Lemon & Creeping Thyme for a Lawn in Zone 2-3
Answered by: Inge Poot
Question from: Holly Schuurman
Posted on: July 12, 2004

I am located in East Central Alberta, Canada, SE of the city of Camrose - closer to the Alberta/Saskatsewan border; our growing zone varies from 2-3 depending on our winter temperatures and snow covers. This area we are in has beautiful sandy loam soil -- we are in the process of renovating our home and yard to be low maintanance. I am looking for a lawn replacement herb for this purpose, our yard does get various amounts of shade and sun depending on were the sun is at any giving time -- morning, afternoon, evening etc. (we do not have any complete shade areas).

I like the idea of the Lemon thymes for aid in bug repelling, but I am not sure that they would winter ok with a sometimes low snow cover, plus they are slow growing. Is there a possible mix that I could use in order to have a good ground cover and still get some bug repelling properties?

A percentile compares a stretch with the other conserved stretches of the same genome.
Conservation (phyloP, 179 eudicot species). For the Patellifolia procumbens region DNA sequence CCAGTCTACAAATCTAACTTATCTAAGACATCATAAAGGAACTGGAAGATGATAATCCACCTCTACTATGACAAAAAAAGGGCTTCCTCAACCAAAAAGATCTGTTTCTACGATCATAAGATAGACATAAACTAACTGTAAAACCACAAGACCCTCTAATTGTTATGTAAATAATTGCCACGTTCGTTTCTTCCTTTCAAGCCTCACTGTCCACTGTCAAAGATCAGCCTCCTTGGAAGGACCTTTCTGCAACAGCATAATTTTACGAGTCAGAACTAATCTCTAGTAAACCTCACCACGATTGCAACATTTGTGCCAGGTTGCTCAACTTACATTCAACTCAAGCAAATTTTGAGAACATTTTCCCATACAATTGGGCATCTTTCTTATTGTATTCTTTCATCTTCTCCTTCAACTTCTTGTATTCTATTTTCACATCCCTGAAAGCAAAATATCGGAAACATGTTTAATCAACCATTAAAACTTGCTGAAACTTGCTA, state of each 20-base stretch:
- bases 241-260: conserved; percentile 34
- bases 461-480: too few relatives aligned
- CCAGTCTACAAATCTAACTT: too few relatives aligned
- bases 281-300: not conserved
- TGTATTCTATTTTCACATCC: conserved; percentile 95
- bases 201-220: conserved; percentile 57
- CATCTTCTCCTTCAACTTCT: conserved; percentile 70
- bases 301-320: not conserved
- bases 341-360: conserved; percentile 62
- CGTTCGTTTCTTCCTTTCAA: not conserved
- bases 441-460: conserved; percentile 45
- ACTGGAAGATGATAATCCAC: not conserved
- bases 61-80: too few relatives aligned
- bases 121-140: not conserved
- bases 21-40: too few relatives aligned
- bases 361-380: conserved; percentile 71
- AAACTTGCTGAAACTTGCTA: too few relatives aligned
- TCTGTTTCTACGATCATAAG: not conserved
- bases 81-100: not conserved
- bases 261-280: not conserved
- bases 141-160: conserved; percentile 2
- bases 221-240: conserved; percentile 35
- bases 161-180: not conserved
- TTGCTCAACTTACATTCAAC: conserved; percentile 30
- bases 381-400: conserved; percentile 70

Occasional mowing and watering is not a problem. We do have a heavy natural growth of wild Wormwood Sage (Artemisia sp.) in our pastures, which I have also considered using.

You would have to use purple carpet lemon thyme as this is the only thyme I know of that survives in zone 2. Who would want another thyme when they can use this beauty! This plant is not available as seed so plant plants on six inch (15 cm) centers, weed and water faithfully the first year and it will make a lovely carpet. If plant cost is a problem, start with a few plants and gradually increase the size of your thyme lawn from cuttings. Mulching for the winter will cut down on winter kill during low snow winters.

Another option is yarrow (Achillea millifolium). Yarrow makes a beautiful ground cover for lawns, is very hardy, withstands mowing, and can be started from seeds. Yarrow is a key component of our "Take-A-Hike!" bug repellent, and was traditionally used by the people of Lapland to repel mosquitoes. If walking over a yarrow lawn doesn’t help discourage mosquitoes, you can do what the Laplanders do: rub some fresh leaves on the skin.

<><><><><><><><><><><><><><><><><><><><><><><><><><><><><><><>

Back to Growing Herbs | Q & A Index

Copyright © 1997-2014 Otto Richter and Sons Limited. All rights reserved.